Project NOAH was publicly launched by the Philippine Government through the Department of Science and Technology (DOST), project head Dr. Mahar Lagmay, and other government officials in Marikina on July 6, 2012. It was a response to the call of late President Benigno S. Aquino III for a more accurate, integrated, and responsive disaster prevention and mitigation system, especially in high-risk areas in the Philippines. The program has been dubbed the country’s flagship program for disaster prevention and mitigation, providing a 6-hour lead time warning to agencies involved in this field. NOAH has worked on modeling and producing hydrometeorological hazard maps for floods, landslides, and storm surges that could be relevant for disaster risk reduction and management planning.
Since our 2012 launch, we have had over 3 million users of whom 51.4% are new visitors and 49.6% are returning visitors. Our website visits peak when we experience typhoon events in the country that affect various communities. Our first ever recorded website peak was in August 2013 with over 121,225 users when the Philippines experienced intense rainfall brought by the southwest monsoon (see Figure 1). The next recorded peak was in November 2013 with 181,811 users when Supertyphoon Yolanda left massive damage to the Visayas islands.
Figure 1. Audience Overview lifted from Google Analytics (2022) which covers the period Jan. 1, 2012 to Mar. 22, 2022
The highest recorded peak was in December 2014 with 209,927 users when Typhoon Hagupit/Ruby impacted the country. 2014 was also when Project NOAH became part of NDRRMC’s Pre-Disaster Risk Assessment (PDRA). This typhoon spawned devastating storm surges in Daram, Samar, a year after typhoon Haiyan killed more than 6,000 people in the Central Philippines region (Lejano et al., 2015). NOAH released storm surge advisories to communities in Samar, as well as in areas in Leyte, Camarines Sur, Biliran, Cebu, Masbate, Iloilo, Quezon, Guimaras, Albay, Capiz, Negros Occidental, Aklan, and Palawan, which pre-empted evacuation in the identified affected areas. (Read: https://www.rappler.com/moveph/77187-20141206-pm-ruby-storm-surge-warnings/)
NOAH provided NDRRMC officials with barangay-level (village-level) impact assessments of hazards from severe weather events and information on when the hazard will strike using combined forecast models (NOAH-WISE project) and interpretation and analysis of near real-time data from automated weather stations, rain gauges, and flood sensors. NOAH’s participation in the PDRA during an impending typhoon provided scenarios and advisories for LGUs exposed to the typhoon, which contributed to zero casualties in the different communities that are primarily at risk. (Read: https://www.dost.gov.ph/index.php/knowledge-resources/news/44-2015-news/876-dost-s-project-noah-launches-new-disaster-mgmnt-platform)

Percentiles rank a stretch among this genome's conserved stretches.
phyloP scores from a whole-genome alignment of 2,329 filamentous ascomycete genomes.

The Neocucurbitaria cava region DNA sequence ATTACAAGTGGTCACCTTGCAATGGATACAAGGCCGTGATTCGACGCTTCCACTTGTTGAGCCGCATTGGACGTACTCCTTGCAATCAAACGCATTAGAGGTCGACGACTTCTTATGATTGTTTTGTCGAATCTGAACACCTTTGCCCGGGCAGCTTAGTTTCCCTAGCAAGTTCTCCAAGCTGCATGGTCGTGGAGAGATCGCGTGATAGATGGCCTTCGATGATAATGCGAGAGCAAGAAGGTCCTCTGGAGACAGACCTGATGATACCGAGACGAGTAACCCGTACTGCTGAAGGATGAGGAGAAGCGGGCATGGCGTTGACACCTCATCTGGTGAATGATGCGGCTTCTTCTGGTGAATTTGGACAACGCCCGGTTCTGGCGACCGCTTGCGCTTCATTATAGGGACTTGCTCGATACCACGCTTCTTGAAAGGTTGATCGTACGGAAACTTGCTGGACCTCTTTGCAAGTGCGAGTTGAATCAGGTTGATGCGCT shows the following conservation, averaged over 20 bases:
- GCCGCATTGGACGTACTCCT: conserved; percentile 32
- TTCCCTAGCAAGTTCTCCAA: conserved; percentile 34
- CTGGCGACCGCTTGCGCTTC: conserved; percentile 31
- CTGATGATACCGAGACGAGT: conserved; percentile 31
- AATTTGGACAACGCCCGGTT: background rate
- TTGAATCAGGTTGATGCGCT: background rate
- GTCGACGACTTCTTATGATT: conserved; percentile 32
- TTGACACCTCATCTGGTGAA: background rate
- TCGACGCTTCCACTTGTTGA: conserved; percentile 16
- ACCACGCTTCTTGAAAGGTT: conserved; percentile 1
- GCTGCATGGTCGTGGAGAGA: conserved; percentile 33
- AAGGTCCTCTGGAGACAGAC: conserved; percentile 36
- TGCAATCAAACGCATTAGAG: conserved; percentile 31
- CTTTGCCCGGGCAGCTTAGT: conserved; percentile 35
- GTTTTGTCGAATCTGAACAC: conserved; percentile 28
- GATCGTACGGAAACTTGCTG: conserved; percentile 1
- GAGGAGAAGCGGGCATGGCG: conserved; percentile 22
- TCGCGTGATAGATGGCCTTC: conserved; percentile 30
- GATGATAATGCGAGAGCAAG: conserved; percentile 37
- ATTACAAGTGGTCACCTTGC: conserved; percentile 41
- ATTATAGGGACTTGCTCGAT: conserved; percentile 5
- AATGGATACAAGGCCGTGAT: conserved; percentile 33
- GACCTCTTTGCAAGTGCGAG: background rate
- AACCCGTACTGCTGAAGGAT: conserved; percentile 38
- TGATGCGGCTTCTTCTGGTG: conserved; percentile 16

In 2015, NOAH launched the new and improved version of its disaster risk reduction and decision-making platform (see Figure 2). Improvements included the release of the new website user interface and completion of the hydrometeorological hazard maps that include barangay-level flood hazard maps for the major river basins, landslide hazard maps covering the entire Philippines, and storm surge hazard maps for all coastal municipalities. Although our user base decreased starting in 2015, the analytics show that there are still users who visit the website. There were spikes of over 93,000 users in July, August, September, October, and November, the same months when southwest monsoon and typhoons occur in the country.
Figure 2. The NOAH website version that was released in 2015, which shows 100-year Flood Hazards in the Philippines
Where did our traffic come from?
Reviewing our acquisition data from Google Analytics (2022), we can see the top three drivers are organic visits from Google, direct traffic, and referrals from Rappler (see Figure 3). Organic visits are from individuals performing a Google search and clicking on a search engine result. Direct traffic is from users directly visiting the NOAH URL. Additionally, we are gaining users and visits directed from media articles published by Rappler that mention Project NOAH. Other drivers are referrals from PAGASA, Dr. Mahar Lagmay’s Twitter account @nababaha, Yahoo!, Facebook, Bing, ABS-CBN News, and the DOST website.
Figure 3. Recorded traffic acquisition of the NOAH website from Google Analytics (2022).
Media attention has had a huge impact on the growth of our user base since we released the website. A significant portion of our views and visits come from different media agencies which release stories related to us and help us disseminate severe weather information to the general public.